Situational Awareness in the Workplace

By: Garry G. Gordon, Contributor

Photo courtesy stock.adobe.com

With over 36 years’ experience working with industrial, recreational, law enforcement, music and military accounts, it has been interesting to witness how hearing protection is often selected and assigned. We all know the ramifications of excessive noise exposure, whether it has occurred in the workplace or in leisure activities, like motor sports, concerts or hunting. In many cases the choices of hearing protection offered is not always given the attention it deserves. After reviewing numerous audiograms in addition to hearing surveys and fit check reports it became apparent that we had numerous indications from end users that they were not installing their protection properly or were intentionally wearing them incorrectly.

Why? Some said full insertions were uncomfortable while others implied they already had a mild or moderate hearing loss and needed a product that would assist with situational awareness. In other words, they needed to be acoustically aware of their surroundings before circumstances resulted in negative consequences. When a person cannot hear critical sounds, on or off the job, this can pose a serious threat to the health and safety of both the individual and those around them. This is very true when we think of the needs for pilots, police officers and military personnel, where situational awareness is essential for survival. Similar, yet different needs are also essential with industrial accounts who have employees with or without hearing loss but also have a serious need to hear critical sounds such as radio communications, voices, moving vehicles, machinery, etc.

Depending upon the employee’s environment, tasks and potential for being exposed to noise, hearing protection that has multiple functions may be required. (Photo courtesy of E.A.R. Inc.)

Lack of attention to such matters has proven to be expensive. For example, it has been estimated that in the U.S. we pay well over $1.6 billion dollars annually for hearing loss claims from the military. As a side note it should also be understood that employees with unidentified or untreated hearing loss also contribute to expensive mistakes that are costly for their industry. For example, did you say seven or 11? Or did the employee not hear a sound from a machine that indicated an expensive repair or replacement if not turned off in time.

A song called “Acoustical Confusion” brings awareness to the problem in a humorous and relatable way. You can find it at: https://earinc.com/acoustical-confusion/. (You might want to play it for your employees, as well.)

A Look at Your Options

Hearing protection that provides “variable attenuation,” such as E.A.R. Inc.’s HearDefenders®-DF, increases noise reduction as the noise level rises. (Photo courtesy of E.A.R. Inc.)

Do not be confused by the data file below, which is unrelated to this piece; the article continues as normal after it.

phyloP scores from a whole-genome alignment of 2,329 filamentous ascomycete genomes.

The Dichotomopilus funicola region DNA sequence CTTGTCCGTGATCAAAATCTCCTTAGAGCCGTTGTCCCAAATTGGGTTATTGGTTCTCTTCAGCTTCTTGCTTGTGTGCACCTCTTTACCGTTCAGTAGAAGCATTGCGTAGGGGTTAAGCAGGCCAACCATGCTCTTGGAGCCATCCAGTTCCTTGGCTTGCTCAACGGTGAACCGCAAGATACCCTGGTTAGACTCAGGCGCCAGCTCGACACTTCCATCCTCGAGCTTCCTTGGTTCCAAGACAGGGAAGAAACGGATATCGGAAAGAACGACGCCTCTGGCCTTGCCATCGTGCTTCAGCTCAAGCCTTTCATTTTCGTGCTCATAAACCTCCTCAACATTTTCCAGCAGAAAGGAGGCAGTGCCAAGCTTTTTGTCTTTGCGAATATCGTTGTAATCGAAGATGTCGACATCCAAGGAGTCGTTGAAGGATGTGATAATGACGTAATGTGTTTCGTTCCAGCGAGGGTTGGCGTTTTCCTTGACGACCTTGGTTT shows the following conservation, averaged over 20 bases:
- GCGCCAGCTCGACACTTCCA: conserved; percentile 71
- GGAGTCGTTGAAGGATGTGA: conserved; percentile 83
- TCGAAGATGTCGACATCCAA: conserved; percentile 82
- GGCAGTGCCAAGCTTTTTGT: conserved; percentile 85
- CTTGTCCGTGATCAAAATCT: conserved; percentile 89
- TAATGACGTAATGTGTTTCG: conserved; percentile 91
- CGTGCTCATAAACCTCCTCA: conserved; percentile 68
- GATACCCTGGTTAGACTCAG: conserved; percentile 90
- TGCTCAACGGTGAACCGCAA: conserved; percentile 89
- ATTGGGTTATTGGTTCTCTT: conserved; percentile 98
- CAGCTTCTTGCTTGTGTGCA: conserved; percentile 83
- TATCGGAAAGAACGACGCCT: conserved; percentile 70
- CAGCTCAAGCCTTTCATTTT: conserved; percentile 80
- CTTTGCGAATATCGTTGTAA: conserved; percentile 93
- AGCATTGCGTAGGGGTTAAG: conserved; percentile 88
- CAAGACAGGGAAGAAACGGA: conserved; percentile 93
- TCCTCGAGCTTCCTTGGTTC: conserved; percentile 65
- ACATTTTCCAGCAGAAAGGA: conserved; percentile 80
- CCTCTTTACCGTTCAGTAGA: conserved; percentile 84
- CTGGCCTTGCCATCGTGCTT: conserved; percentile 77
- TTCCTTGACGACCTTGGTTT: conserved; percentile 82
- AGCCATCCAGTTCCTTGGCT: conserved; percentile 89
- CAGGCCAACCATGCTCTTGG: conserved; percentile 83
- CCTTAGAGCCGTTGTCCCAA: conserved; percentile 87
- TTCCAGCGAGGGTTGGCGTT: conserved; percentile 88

So, the bottom-line question is “What are the options that can be considered for an employee to hear better while working in a hazardous noise environment?”

  1. Filtered Ear Protection is a common choice made available to those who need to tame down the intensity while minimizing this risk of over exposure. One of the most recent items has been a dual-filtered product that provides variable attenuation and works for impact sound such as gunfire. As the noise level goes up so does the attenuation. Most, but not all filtered protection is available in generic form with different size options or custom fit. These can be worn under a muff when dual protection is required. Another version is about to appear which the end user can control how much sound comes through by moving a small lever.
  2. Generic and custom-molded products that connect with communication devices such as radios, Bluetooth and smart phones. This technology has been helpful during the pandemic since it enables better options for social distancing.
  3. Electronic Ear Plugs and Muffs are also available and they too can integrate communications into their circuitry. These options are considerably more expensive but extremely valuable where there is a need to hear accurately while engaged in a noisy environment.

In conclusion, situational awareness can coexist with hearing protection. Proper selection of such devices will minimize the risk of noise-induced hearing loss and at the same time allow an employee to perform better and not feel so isolated. Technology is constantly changing, and it is critical to understand the options that are available and how they work. WMHS

Garry G. Gordon is CEO and Audiologist for E.A.R., Inc., a company that offers high quality, comfortable and certified hearing protection. Visit www.earinc.com for information about E.A.R. Inc. products. For details about classes on properly fitting and modifying customized hearing systems and on how to get certified by the Council for Accreditation in Occupational Hearing Conservation (CAOHC), visit https://tinyurl.com/138guuza.